Product Strategy That Sells Customers

How To Create A Product That Draws Higher Margins

Surprisingly in many businesses products and services are developed by chance and the business is successful by the luck of the draw.  Most of the time management doesn’t know how to quantify the success of their product strategy except through good gut instinct.  Many times it is attributed to the successful insight of the owner or manager, which explains to others they are exceptionally good at what they do.  Unfortunately, customers don’t like a product or service because of the owner’s intuition.  That owner could easily make a mistake.  Instead, customers like a product for their own reasons and it is up to the business management to discover those reasons and design the product or service around those reasons if they are going to be successful in the long run.

Increased gross profit margin by 33% after redesigning our service offering strategy to address customer requirements and preferences

When I started my business, the demand for our services were overwhelming and we didn’t need to think much about designing our service.  We simply focused on fulfilling requests.  However, as we became a successful competitor in the market niche, we sought to be more purposeful about our offering with a competitive advantage.  Our competitive strategy was to be the quality provider in the market positioned against the leader who was taking the cost leadership position.  To be consistent with this strategy we needed to design our service to match.  We broke our customer’s perception of our service into six key attributes; functionality, sensory impact, unconcious associations, concious conclusions, price/value, and convenience.  We did a survey of our clients to learn which of these were most important.  We found that price/value and convenience were most important.  That meant we needed to establish value of our service in a way that was unique from the cost leader and provide the most convenient service in a way our rivals couldn’t.  I prioritized our resources to take advantage of our unique strengths as a company.  We gained a perceived value with our clients and they were willing to pay more for our service.  This was a key element in implementing our quality provider strategic positioning established in our strategic planning.  By gaining a strong market differentiation, our company raised gross margin from 15% to 20%.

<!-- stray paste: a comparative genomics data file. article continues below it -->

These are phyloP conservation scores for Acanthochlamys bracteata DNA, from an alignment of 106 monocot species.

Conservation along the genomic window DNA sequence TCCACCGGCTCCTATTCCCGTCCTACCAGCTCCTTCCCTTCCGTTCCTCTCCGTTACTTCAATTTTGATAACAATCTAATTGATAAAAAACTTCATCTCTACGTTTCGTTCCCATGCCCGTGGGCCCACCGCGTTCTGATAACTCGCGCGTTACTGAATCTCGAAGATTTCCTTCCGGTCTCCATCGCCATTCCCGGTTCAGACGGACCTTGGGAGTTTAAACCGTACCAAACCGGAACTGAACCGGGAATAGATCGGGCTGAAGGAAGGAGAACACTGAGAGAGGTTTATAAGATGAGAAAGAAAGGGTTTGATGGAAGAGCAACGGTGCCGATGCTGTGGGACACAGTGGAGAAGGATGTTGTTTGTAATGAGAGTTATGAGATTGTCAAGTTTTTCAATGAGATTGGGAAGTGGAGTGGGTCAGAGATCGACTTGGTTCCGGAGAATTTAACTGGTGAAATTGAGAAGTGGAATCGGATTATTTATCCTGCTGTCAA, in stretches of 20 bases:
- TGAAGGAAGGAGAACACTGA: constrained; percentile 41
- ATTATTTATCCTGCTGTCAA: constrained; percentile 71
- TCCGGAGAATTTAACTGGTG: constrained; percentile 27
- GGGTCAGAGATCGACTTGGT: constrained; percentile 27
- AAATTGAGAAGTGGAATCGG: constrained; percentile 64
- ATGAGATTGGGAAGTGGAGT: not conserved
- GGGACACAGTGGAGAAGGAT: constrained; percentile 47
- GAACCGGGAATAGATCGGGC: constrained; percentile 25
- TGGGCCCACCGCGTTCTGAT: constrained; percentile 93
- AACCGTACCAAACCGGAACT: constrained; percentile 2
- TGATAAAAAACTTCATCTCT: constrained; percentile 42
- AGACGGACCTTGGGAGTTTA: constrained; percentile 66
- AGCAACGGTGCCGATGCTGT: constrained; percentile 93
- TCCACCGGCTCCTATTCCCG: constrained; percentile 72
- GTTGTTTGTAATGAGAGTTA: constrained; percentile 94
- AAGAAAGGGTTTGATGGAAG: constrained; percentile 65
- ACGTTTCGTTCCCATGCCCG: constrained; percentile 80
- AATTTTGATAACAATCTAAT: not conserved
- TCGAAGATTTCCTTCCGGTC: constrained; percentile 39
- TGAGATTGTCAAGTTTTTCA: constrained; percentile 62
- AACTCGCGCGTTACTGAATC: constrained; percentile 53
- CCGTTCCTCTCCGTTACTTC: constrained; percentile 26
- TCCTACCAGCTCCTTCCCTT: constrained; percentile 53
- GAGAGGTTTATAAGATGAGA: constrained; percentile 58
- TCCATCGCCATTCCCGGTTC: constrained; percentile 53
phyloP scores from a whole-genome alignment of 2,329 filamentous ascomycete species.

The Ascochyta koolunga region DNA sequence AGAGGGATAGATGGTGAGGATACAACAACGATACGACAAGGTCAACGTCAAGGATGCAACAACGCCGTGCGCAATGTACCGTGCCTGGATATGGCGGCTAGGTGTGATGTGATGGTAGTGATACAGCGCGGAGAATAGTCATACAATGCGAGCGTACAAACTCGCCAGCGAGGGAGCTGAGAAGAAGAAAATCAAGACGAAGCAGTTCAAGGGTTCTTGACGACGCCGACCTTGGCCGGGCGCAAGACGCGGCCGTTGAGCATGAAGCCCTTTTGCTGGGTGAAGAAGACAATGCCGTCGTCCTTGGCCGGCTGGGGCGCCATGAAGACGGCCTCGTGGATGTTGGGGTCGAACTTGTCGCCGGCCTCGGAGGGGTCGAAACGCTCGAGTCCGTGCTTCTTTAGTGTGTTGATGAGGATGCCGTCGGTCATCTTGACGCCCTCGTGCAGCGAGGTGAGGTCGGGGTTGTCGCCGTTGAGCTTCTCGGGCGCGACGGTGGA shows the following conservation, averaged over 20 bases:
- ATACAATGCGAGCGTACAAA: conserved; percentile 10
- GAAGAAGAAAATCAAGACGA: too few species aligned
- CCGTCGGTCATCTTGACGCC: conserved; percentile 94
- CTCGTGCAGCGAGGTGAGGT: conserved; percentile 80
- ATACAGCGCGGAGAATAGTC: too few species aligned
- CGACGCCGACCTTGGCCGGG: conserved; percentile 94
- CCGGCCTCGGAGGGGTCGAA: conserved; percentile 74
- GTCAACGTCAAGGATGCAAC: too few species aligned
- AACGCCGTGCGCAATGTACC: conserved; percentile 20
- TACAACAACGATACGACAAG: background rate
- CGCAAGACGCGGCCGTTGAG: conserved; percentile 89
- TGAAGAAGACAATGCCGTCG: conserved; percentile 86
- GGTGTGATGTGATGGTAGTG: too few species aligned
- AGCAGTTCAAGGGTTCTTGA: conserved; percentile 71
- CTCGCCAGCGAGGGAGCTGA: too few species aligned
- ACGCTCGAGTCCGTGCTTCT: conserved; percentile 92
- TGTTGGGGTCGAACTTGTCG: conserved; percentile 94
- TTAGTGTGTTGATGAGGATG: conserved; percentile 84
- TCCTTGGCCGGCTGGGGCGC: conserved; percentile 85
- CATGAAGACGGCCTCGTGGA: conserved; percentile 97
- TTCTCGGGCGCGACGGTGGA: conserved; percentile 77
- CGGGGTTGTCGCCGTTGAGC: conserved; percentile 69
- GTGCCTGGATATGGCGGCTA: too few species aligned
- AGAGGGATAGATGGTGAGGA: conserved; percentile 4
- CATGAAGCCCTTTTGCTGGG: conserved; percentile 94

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2013 Jim Anderson

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